The Exorcist (1973) is still one of the scariest horror films of all time, with many fans still unable to watch the story of Regan MacNeil (Linda Blair) from beginning to end. But now it seems this terrifying story is going to be toned down for television. It won’t just be adapted for television viewers, but will also be rewritten as a serialized series that will revolve around two men (no word on whether or not they will even be men of the cloth) aiding a family experiencing demonic possession.
For The Exorcist, the devil is in the details
The modernized reboot will be an adaptation of William Peter Blatty’s novel, The Exorcist, which was published in 1971 by Harper & Row, though the 1973 film’s screenplay was also written by the author. The series will be comprised of one-hour long episodes to be written by Jeremy Slater, who has limited experience with The Lazarus Effect (2015) and the Fantastic Four reboot. Slater will also join James Robinson and David Robinson as executive producers on the project for 20th Century Fox Television in association with Morgan Creek Productions.
It doesn’t take a genius to see a recipe for disaster in these specifics, even if it is early in the pre-production stages. An inexperienced writer being asked to create a reboot for The Exorcist seems to be 2oth Century Fox’s way of dooming the project before it has even begun. Aside from bringing virtual unknowns to the project, creating a made for television reboot of The Exorcist will require eliminating all of the aspects that continues to make the film such a huge success. It cannot be scary, while also being suitable for television.
While the studio has yet to choose a director, or directors, as the case may be, and a premiere date is still a long way off, it seems unlikely that even the most skilled director can make a television-based reboot of The Exorcist as thrilling and as dramatically compelling as the full-length feature film.
What will a made for television reboot mean for The Exorcist?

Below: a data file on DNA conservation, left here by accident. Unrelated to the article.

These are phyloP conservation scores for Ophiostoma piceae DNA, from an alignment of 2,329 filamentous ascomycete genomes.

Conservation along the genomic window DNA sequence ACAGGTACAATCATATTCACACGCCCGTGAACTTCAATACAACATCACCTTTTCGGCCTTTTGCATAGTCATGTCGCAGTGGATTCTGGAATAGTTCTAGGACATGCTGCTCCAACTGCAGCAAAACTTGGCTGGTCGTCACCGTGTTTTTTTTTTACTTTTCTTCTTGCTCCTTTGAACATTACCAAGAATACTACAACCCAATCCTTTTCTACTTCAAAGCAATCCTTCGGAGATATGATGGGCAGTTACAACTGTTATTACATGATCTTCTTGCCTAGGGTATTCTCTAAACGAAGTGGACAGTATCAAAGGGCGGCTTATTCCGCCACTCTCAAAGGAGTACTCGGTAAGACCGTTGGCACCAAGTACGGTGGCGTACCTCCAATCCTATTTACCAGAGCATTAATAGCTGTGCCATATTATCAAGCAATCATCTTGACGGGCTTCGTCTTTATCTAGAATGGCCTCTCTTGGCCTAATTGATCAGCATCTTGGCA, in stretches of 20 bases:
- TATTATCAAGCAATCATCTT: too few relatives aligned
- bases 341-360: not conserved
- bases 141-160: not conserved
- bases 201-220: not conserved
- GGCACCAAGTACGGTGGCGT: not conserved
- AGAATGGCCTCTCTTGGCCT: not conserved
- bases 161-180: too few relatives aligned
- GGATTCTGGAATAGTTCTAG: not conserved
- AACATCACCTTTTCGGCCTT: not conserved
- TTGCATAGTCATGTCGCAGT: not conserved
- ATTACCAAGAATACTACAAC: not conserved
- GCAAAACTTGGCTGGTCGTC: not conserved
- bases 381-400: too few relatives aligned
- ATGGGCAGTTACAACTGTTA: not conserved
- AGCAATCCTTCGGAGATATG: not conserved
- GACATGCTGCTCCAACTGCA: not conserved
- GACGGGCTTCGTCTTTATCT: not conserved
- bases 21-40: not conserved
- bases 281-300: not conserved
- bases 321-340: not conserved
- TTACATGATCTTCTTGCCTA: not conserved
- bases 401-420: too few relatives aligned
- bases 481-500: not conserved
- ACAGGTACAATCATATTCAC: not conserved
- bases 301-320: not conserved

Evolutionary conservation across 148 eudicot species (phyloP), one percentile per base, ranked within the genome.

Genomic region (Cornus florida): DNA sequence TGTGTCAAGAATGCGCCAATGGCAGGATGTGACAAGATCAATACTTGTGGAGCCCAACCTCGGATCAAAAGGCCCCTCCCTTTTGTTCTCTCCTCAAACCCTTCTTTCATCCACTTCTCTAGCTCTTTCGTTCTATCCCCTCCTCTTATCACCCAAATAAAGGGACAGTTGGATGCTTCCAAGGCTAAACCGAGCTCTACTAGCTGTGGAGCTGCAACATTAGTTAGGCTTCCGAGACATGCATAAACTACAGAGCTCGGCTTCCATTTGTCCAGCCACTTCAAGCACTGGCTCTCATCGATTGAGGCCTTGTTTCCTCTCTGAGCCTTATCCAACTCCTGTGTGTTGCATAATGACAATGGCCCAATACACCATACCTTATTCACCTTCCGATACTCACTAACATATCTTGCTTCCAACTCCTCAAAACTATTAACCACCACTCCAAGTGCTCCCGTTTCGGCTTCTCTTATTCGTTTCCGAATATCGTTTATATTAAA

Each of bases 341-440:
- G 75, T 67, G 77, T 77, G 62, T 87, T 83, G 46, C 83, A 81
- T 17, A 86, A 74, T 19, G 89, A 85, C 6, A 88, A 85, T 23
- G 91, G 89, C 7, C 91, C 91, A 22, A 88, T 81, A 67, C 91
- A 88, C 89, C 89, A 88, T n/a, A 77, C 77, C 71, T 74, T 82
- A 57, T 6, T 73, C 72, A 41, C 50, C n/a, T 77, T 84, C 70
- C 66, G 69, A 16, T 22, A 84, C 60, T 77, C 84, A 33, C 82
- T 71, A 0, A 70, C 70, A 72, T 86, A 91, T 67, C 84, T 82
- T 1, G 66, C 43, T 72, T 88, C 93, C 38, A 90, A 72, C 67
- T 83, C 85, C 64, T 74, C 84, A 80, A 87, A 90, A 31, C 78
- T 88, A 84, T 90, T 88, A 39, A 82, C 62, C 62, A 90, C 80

William Peter Blatty wrote The Exorcist, based upon a 1949 case of demonic possession that he learned about while attending Georgetown University in 1950. The book was re-published on its 40th anniversary in 2011. Mr. Blatty made some changes to the manuscript, prior to that reprinting, but the overall story remained untouched.
Based on that 1971 version, the film adaptation of The Exorcist frightened fans and thrilled critics so much that it was nominated for a total of 10 Oscars, winning two. The Exorcist also won four Golden Globe awards: Best Motion Picture – Drama, Best Supporting Actress – Linda Blair, Best Screenplay – William Peter Blatty, Best Director – William Friedkin.
Recreating the success and love for Blatty’s story in a reboot would require the ability to create a story of demonic possession unhindered by content restraints. Worthy of note, the unedited version of the 1973 film earned an X rating.
To present this story to television audiences will be a disaster, particularly after complaints have already been filed against FOX and FX for shows like American Horror Story and Scream Queens.
Maybe the scene in which Regan diddles herself with a crucifix will be omitted. Understandable. And the scene where Regan slaps her mother? That will have to go, as well. The spiderwalk with blood foaming from Regan’s mouth? Out. Cursing at the doctor is out as well.
On the bright side, they might just keep the scene in which the unnamed demon scrawls messages on Regan’s belly.
Other than that, we have little to look forward to, other than a drama about two men trying to keep child services from paying a visit to a dysfunctional family.
With a little luck, The Exorcist may last a little longer than FOX’s other film-to-television adaptation, Minority Report. It might even make it through a full season.
[Featured image by Warner Bros.]